With the FTSE 250 having risen by just 10% in the last four years, there are a number of mid-cap shares that seem to offer good value for money at the present time.
Furthermore, a range of stocks could produce rising dividends over the long run. As such, their total returns could be highly impressive, which may increase your chances of becoming an ISA millionaire.
With that in mind, here are two mid-cap shares that seem to offer high potential returns in the long run.
Big Yellow Group
Self-storage specialist Big Yellow Group (LSE: BYG) released an encouraging update on Friday. Trading in the first quarter of its financial year was positive, with like-for-like occupancy moving to 85.1% from 83.3% in June 2018. This means that the company is on track to meet its objective of 90% like-for-like occupancy over the medium term.
With a pipeline of 13 potential stores that comprise around 19% of the company’s current maximum lettable area, it could generate improving financial performance in the long run. Although demand may weaken to some degree during the Brexit process, the company’s price-to-book (P/B) ratio of 1.5 suggests that this has been accounted for by investors.
Since Big Yellow Group has been able to deliver a rise in dividends per share of 53% during the last five years, its 3.5% dividend yield may become increasingly attractive over the long run.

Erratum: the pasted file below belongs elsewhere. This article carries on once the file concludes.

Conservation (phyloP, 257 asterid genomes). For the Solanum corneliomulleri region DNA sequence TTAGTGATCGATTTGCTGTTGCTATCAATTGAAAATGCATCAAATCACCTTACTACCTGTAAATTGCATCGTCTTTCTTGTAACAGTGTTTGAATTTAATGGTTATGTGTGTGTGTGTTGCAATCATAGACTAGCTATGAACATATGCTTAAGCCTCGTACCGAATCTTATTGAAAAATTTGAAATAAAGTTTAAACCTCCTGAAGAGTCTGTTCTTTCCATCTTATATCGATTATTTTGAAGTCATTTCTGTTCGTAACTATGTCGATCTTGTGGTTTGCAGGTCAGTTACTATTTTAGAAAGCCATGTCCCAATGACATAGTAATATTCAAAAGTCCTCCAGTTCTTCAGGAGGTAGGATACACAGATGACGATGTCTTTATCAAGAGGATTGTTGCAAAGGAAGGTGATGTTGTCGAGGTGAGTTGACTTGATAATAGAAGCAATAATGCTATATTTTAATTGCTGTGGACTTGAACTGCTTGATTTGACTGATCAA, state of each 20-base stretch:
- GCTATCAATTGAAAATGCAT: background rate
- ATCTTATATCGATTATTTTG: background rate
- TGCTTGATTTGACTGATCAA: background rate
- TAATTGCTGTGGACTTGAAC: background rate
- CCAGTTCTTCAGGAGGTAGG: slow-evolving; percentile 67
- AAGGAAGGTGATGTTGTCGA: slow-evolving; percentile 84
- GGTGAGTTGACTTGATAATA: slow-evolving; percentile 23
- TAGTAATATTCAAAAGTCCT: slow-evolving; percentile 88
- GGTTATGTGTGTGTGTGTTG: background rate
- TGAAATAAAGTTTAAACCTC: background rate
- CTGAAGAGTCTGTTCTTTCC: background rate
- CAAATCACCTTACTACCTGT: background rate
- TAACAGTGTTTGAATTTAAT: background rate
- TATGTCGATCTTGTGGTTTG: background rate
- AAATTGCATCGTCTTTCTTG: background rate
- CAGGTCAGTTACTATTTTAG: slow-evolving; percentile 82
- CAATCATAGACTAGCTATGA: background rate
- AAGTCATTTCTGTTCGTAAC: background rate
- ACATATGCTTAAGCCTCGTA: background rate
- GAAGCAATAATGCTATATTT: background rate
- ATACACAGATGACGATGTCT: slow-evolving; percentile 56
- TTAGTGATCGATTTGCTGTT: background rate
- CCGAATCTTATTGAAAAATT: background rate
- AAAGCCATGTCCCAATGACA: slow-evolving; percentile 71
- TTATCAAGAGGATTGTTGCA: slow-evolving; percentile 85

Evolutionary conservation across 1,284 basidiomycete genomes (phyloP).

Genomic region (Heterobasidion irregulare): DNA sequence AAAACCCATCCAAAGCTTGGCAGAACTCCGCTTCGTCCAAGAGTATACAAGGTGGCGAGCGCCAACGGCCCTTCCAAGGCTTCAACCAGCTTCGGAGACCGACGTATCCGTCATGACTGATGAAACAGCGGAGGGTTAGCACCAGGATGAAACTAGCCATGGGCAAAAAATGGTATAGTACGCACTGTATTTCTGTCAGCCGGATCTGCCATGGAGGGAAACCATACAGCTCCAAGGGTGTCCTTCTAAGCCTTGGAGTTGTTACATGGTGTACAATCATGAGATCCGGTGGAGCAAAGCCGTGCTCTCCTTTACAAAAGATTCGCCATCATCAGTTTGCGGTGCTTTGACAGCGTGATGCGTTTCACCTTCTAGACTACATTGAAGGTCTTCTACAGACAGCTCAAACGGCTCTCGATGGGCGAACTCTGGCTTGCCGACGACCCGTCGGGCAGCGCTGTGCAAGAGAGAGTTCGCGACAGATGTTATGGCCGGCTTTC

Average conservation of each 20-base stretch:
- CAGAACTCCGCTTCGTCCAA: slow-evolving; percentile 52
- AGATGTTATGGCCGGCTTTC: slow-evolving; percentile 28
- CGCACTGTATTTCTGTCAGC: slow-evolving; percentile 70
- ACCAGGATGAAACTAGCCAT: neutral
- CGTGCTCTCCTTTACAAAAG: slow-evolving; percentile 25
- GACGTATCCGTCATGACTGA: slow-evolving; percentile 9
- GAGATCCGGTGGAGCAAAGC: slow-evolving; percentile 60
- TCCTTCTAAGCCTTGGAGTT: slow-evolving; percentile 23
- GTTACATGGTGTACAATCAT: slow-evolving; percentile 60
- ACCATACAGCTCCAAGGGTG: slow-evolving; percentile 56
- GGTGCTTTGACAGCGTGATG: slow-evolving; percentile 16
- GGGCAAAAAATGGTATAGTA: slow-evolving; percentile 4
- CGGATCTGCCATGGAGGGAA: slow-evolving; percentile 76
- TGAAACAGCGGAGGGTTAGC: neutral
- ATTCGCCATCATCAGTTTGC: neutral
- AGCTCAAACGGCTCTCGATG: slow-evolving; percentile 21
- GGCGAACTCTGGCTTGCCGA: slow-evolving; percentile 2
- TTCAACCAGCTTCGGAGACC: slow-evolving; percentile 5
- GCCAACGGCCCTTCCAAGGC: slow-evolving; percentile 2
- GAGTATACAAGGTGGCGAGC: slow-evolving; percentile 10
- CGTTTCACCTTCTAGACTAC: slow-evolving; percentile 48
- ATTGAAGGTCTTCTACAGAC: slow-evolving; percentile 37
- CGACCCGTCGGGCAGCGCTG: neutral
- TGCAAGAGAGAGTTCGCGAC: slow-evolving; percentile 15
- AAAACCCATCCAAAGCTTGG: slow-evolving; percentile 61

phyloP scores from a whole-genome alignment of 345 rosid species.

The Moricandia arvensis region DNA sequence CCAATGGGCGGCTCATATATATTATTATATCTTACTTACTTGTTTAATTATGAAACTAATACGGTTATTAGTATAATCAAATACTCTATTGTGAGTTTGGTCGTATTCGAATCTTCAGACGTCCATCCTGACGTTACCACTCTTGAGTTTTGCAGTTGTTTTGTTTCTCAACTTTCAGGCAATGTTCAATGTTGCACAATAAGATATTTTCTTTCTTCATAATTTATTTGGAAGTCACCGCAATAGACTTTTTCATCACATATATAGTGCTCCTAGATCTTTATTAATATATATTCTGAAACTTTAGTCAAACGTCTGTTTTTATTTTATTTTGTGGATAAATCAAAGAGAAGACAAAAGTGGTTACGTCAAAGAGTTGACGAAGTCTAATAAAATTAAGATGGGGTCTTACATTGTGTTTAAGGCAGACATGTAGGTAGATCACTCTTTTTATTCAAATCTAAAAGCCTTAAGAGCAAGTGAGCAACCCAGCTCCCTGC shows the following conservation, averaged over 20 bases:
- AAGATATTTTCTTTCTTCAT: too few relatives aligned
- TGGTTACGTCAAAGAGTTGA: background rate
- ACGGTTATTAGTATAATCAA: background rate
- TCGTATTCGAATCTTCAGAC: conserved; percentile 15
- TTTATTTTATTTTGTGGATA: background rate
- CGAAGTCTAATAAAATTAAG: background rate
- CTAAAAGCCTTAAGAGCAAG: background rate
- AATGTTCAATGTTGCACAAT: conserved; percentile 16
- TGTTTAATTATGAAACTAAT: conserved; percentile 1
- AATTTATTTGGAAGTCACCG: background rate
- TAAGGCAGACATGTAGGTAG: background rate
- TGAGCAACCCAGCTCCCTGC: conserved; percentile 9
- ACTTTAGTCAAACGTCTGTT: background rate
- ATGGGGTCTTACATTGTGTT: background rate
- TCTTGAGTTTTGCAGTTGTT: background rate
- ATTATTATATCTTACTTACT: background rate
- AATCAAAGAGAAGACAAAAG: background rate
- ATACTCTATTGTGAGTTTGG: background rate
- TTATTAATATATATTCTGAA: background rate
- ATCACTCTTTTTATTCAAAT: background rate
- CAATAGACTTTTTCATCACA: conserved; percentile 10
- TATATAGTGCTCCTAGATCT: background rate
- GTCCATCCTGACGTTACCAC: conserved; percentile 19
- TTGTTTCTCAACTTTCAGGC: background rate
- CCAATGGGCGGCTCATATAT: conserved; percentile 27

Although there may be higher-yielding dividend stocks available elsewhere, the company’s potential to generate capital growth and an increasing bottom line could mean that its total return is higher than for many of its index peers. As such, now could be the right time to buy it for the long term.
easyJet’s (LSE: EZJ) trading update released this week showed that the budget airline is on track to meet expectations for the full year. The company is, of course, facing challenging operating conditions that have contributed to weak investor sentiment. This has led to a falling share price, which saw it demoted from the FTSE 100 to the FTSE 250 in June after six years in the large-cap index.
In the short term, the stock could face further pressure on its valuation. Challenges such as weak consumer confidence are set to continue, and could lead to an increasingly cautious stance from investors.
However, with the company having a solid track record of growth, it could be well-placed to increase its position in what is set to be a growing budget airline sector over the long run.
Since easyJet has a dividend yield of 6.5% that is covered twice by profit, its income prospects seem to be bright. Meanwhile a price-to-earnings (P/E) ratio of 7.7 could mean that it offers a margin of safety which provides scope for an upward re-rating over the long run.
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Peter Stephens owns shares of easyJet. The Motley Fool UK has no position in any of the shares mentioned. Views expressed on the companies mentioned in this article are those of the writer and therefore may differ from the official recommendations we make in our subscription services such as Share Advisor, Hidden Winners and Pro. Here at The Motley Fool we believe that considering a diverse range of insights makes us better investors.